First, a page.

Did you ever consider giving up? Where did you get the motivation to continue through your challenges? What sustains your drive?
I never considered giving up. It wasn’t even an option. I’m driven by a deep desire to succeed. However, having the flexibility to redefine success within the context of an ever-changing environment is core to maintaining the motivation to continue through. Sure, my vision of success is different now than it was a year and a half ago. But the desire to achieve, and maintain, success is just as strong.
What would you say is the most critical role of a leader during challenging times?
The most critical role of a leader during challenging times is communication. When people are scared, they crave information. Without that information, they’ll start filling in the holes to the questions they have on their own. And the answers they create will rarely be the most positive. When there’s a lack of information, there’s a lack of trust. And when there’s a lack of trust, the benefit of the doubt disappears. Accountability and transparency are core towards creating a culture of trust. And transparency is really all about honest and consistent communication. This concept is so important, and there’s so much to learn about accountability and transparency from the experiences of law enforcement, that I dedicated an entire chapter to it in Be Vigilant!
When the future seems so uncertain, what is the best way to boost morale? What can a leader do to inspire, motivate and engage their team?
The things a leader can do to inspire, motivate, and engage their team are the same whether the future seems uncertain or set it stone. We’ve already talked about the importance of communication, especially as it relates to accountability and transparency. A couple of other concepts that are critical to employee engagement are autonomy and discretion. There’s no quicker way to ensure team members check out than to make them believe they have no control over their work product and/or have no room for creativity or personalization in the way they do their job. Chapter Eight of Be Vigilant! is entitled “Autonomy: Fighting Complacency through the Power of Empowerment.” In this chapter, I talk about a study that has shown that as autonomy increases, engagement at work and commitment to the job can increase by at least 17 percent, while job satisfaction and role clarity also rise significantly. The more scripted a job is, the more likely the employee is to check out. This is especially dangerous because complacency is never far away once an employee checks out. And, even if you believe you’re being vigilant in the executive offices, checked out and complacent front-line workers will often blind you to the most imminent threats to your business.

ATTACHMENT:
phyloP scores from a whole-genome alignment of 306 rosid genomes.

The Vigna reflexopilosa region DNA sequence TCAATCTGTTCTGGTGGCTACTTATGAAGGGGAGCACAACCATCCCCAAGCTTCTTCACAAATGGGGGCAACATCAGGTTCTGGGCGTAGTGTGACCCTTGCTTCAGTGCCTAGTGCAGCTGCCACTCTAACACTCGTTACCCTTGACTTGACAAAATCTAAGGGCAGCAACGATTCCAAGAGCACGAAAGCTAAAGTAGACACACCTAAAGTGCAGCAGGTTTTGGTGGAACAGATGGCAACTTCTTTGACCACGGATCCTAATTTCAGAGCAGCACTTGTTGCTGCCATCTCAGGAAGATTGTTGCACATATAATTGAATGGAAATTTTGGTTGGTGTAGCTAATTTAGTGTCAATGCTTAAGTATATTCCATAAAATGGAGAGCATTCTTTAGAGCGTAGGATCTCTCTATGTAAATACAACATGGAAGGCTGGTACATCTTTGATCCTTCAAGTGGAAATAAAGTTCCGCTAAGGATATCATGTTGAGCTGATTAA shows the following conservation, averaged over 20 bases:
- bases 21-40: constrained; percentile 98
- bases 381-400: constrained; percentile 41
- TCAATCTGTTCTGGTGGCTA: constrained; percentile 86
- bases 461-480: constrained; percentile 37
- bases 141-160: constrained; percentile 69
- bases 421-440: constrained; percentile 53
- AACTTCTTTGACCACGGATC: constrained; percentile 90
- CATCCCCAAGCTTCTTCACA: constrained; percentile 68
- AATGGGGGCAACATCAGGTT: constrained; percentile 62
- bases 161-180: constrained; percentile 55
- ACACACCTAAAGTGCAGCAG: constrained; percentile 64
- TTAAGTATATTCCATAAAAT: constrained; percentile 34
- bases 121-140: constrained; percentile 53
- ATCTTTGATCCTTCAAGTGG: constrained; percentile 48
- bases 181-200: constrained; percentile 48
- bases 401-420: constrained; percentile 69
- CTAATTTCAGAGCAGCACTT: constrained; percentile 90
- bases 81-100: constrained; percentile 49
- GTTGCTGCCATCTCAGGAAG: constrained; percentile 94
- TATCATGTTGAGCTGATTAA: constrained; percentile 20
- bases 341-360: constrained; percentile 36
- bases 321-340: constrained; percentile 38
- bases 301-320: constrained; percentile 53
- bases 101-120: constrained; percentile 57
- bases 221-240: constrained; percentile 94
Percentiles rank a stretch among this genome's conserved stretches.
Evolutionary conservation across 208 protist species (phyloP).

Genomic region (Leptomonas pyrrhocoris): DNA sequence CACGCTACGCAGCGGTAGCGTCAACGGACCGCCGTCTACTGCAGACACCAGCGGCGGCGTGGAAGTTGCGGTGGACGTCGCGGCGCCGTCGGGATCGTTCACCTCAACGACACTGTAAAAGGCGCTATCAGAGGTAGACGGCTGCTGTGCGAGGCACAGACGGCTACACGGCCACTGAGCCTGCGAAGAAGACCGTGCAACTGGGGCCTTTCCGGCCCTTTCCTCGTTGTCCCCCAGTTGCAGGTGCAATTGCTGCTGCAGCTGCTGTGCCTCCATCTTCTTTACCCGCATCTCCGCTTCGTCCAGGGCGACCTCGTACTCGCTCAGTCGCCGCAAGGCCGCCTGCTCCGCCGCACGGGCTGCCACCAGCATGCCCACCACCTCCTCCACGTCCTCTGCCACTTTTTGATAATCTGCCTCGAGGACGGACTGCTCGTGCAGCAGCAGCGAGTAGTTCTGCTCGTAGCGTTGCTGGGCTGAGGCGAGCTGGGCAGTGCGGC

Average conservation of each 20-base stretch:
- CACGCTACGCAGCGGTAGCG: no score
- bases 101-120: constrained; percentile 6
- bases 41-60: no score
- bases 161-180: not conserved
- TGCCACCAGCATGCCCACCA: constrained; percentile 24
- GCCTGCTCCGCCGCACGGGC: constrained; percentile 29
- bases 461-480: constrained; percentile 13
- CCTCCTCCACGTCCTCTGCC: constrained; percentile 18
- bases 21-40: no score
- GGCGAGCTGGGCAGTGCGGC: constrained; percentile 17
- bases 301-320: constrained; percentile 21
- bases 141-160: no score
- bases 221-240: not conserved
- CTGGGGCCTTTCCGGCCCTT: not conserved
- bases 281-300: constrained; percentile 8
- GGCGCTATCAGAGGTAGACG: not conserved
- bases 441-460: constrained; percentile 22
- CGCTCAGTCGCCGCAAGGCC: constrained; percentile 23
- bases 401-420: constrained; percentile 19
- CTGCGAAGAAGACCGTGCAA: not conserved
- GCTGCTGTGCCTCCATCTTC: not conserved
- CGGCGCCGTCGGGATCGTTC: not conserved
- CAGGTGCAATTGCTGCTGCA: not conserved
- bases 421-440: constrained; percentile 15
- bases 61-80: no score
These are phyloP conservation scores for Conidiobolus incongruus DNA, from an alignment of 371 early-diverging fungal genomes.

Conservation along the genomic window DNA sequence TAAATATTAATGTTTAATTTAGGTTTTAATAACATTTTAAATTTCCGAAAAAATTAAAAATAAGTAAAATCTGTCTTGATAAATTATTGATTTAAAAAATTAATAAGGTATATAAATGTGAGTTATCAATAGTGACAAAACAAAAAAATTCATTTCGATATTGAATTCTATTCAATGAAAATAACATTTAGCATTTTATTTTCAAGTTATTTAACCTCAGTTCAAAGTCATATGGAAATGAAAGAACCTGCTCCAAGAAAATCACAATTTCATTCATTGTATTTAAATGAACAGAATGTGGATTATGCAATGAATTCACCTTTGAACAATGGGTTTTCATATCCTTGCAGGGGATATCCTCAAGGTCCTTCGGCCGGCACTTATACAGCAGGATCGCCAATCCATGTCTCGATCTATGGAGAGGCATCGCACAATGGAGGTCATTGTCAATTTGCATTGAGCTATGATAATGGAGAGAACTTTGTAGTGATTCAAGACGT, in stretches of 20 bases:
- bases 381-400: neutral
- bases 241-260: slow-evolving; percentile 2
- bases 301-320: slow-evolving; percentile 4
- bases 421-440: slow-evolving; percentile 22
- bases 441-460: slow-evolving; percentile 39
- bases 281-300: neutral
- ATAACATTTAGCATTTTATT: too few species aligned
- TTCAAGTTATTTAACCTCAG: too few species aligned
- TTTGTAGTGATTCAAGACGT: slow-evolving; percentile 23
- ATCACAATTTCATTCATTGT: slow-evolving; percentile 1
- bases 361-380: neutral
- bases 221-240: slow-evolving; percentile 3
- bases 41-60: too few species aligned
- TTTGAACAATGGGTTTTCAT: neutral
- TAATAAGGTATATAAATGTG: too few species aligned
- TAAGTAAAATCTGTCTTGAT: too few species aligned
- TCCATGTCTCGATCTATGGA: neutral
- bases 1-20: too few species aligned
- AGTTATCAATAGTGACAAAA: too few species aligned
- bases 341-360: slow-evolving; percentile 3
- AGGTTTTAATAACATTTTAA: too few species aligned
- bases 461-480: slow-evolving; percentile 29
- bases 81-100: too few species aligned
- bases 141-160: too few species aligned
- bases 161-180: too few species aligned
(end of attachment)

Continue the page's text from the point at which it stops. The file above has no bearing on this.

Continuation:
What is the best way to communicate difficult news to one’s team and customers?
The best way to communicate difficult news is swiftly and honestly. As we’ve discussed, when people have questions and don’t get answers, or get answers they suspect are false due to a lack of trust, they’ll fill in the holes themselves — often with the most pessimistic view of the situation possible. Especially in times of crisis, no news IS bad news. So, make sure you get out there with communication that is timely and true. But also focus on paving the path towards a more positive future. There are three pieces that must be included in the communication — the WHAT (what has happened?), the SO WHAT (why is this important to us and what does it mean?), and the NOW WHAT (what are we going to do about it?). Most people stop at the WHAT or the SO WHAT and neglect the NOW WHAT (which, in my opinion, is the most important part!). Convey the present but show that you’ve thought through the implications and show there’s a path to a more positive future.